Carve out time. Six years - that's all we have left to nurture and care for this girl before she is managing herself in the World. I guess that sounds like a long time - some days it might. But it's really not since we've already been raising her for double that time. Scott just said yesterday, "Can you believe she's already been through 2/3 of her 18 years with us?" Not that we expect she will be out of our life at 18 ... it's just that we expect she'll be officially carving out her own life at that point, leaning on us for support and comfort - not depending on us. Our influence will be different. And our influence now is more critical than ever.

So we've been giving her life experiences to take with her, and will continue to focus more and more on that in the coming six years.

Rest assured those experiences also include learning to do her own laundry, dishes, and scoop kitty litter.

Celebrate big. Last Friday, we had the honor of celebrating two dear friends who turned 40. The first event included a feast for the ages, for which I brought copious amounts of bacon-covered delecacies. I know that is incredibly surprising. I smelled like bacon the rest of the night. Life lesson? It's OK to smell like bacon all night long, because bacon means love. Bacon means I am celebrating big.

So does this:

We overcome hard things. A year ago this week, Peyton was super sick. Hollow-eyed, desperately thirsty all the time, eating like a machine, his skinny little body trying hard to use the sugar in his food to give him fuel. But his pancreas wasn't churning out regular amounts of insulin to unlock that sugar from the food. And today, it's likely not working at all. He is a Type 1 diabetic who doesn't like to be a T1D, but is powering through like a champ. We wanted to celebrate this year milestone with all of you, but he was more comfortable with just the four of us paying any sort of attention to his condition.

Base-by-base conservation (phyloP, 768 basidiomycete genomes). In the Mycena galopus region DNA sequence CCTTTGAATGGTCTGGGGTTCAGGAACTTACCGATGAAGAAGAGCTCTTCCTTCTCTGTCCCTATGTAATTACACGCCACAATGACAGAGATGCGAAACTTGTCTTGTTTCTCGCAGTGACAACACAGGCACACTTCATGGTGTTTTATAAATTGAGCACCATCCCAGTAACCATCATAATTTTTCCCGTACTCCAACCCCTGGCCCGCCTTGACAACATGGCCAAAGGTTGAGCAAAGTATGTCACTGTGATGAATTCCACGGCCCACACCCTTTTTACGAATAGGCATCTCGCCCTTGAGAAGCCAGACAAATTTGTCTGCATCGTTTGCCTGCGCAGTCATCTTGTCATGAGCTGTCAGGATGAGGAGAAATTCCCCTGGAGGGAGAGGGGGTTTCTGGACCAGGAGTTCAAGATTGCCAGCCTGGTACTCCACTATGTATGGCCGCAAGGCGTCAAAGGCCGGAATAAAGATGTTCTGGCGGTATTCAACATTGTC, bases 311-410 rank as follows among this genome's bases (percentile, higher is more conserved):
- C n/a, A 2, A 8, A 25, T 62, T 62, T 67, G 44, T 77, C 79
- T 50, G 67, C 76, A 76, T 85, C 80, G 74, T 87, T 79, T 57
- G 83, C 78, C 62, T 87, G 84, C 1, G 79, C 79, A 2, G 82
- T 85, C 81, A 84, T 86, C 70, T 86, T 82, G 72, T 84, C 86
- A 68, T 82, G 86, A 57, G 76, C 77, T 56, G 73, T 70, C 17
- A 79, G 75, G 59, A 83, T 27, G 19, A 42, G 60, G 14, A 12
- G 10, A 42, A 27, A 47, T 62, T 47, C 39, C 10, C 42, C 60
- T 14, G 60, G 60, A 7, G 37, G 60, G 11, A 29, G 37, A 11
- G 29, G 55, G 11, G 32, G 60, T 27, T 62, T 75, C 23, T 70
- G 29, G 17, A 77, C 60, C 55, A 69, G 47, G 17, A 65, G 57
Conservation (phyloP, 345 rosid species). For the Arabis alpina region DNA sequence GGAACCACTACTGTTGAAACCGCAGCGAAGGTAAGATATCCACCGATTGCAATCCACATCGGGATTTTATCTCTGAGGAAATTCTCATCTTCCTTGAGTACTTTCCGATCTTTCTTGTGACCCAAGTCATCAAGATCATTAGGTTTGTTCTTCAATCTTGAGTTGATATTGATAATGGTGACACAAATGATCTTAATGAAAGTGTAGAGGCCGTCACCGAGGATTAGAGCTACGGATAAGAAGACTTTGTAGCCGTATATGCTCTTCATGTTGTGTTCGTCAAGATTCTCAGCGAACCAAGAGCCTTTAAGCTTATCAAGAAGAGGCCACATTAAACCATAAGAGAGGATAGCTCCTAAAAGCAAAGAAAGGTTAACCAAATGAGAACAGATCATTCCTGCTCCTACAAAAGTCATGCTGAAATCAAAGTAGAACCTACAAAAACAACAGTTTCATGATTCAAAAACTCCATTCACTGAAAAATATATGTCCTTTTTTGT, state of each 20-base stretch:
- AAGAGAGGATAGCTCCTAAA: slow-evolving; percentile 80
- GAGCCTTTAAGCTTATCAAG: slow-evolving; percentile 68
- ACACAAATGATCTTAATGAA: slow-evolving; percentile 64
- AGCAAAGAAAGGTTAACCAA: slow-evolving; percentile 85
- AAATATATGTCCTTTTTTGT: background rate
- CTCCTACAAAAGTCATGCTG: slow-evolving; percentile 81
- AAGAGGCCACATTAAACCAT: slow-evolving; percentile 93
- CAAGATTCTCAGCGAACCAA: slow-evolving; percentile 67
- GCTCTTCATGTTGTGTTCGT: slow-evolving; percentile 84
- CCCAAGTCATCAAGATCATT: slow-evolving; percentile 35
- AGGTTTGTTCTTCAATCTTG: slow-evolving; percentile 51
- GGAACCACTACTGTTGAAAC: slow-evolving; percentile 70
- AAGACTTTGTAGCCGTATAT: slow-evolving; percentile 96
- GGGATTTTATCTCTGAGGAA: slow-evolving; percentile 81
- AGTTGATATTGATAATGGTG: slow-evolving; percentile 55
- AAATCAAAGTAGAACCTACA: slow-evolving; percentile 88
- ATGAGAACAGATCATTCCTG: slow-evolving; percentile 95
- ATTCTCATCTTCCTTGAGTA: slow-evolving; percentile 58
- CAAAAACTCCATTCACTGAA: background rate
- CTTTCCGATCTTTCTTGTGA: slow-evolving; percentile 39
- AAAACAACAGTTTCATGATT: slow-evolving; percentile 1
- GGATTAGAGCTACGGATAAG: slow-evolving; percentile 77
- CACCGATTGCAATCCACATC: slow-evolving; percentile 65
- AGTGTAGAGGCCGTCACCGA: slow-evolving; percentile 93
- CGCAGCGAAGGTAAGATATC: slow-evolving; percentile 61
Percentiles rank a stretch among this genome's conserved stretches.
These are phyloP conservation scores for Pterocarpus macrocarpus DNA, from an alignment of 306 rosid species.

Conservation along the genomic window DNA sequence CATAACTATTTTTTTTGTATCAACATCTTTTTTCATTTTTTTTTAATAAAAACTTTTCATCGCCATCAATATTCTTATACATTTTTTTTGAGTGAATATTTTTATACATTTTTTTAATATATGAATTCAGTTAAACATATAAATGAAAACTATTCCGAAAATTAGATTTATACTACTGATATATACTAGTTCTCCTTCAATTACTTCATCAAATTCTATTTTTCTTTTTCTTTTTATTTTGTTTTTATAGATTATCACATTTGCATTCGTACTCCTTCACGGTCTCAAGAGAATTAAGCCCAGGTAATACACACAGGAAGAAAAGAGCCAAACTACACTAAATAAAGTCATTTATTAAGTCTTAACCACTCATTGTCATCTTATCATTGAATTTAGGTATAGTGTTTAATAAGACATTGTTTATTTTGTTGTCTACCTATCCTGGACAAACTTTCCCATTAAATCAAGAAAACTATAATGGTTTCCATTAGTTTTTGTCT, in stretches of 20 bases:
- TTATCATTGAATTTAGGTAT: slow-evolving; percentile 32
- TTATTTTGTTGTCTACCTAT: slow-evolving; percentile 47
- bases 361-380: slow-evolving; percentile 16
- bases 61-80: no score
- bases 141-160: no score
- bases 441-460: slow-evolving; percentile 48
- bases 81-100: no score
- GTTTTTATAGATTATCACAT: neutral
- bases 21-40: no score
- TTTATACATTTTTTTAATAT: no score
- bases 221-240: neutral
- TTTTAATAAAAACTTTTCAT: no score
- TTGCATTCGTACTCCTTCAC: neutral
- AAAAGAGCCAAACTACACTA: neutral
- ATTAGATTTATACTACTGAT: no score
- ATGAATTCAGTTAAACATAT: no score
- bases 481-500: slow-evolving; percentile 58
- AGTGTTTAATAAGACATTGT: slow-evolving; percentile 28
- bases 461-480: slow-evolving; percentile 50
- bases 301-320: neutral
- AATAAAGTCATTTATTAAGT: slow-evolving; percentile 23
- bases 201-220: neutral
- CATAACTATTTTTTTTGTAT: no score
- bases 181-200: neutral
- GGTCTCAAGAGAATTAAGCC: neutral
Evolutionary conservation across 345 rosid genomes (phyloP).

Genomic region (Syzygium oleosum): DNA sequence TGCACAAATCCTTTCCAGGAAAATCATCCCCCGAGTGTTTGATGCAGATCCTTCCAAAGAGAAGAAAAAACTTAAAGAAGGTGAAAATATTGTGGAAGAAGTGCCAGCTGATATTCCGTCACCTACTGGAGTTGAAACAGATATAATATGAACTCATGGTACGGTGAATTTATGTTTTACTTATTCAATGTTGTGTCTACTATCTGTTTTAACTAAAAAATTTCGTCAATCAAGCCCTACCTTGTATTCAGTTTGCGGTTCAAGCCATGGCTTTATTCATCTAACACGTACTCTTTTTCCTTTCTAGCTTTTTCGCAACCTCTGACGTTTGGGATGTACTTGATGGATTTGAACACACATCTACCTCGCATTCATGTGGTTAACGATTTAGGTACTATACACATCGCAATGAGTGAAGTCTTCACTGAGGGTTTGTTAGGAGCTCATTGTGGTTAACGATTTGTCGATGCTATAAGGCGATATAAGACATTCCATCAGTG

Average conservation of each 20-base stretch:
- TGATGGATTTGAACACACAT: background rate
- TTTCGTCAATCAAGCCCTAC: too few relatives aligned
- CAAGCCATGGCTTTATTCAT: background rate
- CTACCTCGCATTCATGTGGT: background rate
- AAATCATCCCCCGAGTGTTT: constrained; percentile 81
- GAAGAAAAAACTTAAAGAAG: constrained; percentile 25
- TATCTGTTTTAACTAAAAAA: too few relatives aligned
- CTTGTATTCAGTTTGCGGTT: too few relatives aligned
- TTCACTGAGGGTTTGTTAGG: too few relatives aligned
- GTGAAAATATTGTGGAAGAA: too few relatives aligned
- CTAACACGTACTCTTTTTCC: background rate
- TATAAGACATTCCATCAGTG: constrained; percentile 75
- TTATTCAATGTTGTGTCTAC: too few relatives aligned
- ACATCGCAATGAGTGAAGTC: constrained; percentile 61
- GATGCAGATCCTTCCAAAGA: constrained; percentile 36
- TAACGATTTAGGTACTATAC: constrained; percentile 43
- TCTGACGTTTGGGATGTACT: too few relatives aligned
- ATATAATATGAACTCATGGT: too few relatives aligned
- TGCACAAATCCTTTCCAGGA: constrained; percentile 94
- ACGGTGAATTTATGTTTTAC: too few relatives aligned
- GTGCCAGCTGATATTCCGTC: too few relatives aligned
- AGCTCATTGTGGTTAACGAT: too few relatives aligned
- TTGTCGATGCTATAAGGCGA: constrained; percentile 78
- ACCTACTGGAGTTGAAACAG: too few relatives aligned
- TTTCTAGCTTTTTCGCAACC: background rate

So we ate ribs and drank lemonade.

We watched a friend play his basketball game, then ventured to Knuckleheads in the Dells to blow off some steam. Turns out, that was more fun for Sam than for Peyton. Something in him shut down. Maybe it was low blood sugar. Maybe it was the focus of the day. Maybe it was just being a 10-year-old boy. We didn't push it, just let him keep a low profile while Sam killed it at all the arcade games. Life parallel? Disappointments abound sometimes. It's OK to take the space to process them.

Other good things:

A few weeks ago, I heard this message at church that helped me remember that God wants us to delight in Him first. Since then, I have been pouring my energy into doing just that. One things that helps during the workday is Gungor Radio and Bethel Music Radio constantly streaming on my Pandora. Heavenly.

(For the record, Hipster Cocktail Party Radio is also keeping a smile on my face this winter.)

Do yourself a favor, and add this blog to your weekend routine. A quiet place and some of the most inspiring stories happening in the world. God still moves mountains.

Shauna Niequist has a new book coming out in March: Savor. It's a devotional ... with recipes ... I really can't imagine anything better.

Sam and I splurged on a couple of cookies at Manna Bakery in Madison (off Sherman Ave). Best, buttery sugar cookies ever. So I leave you with this:

Proof that love is all you need.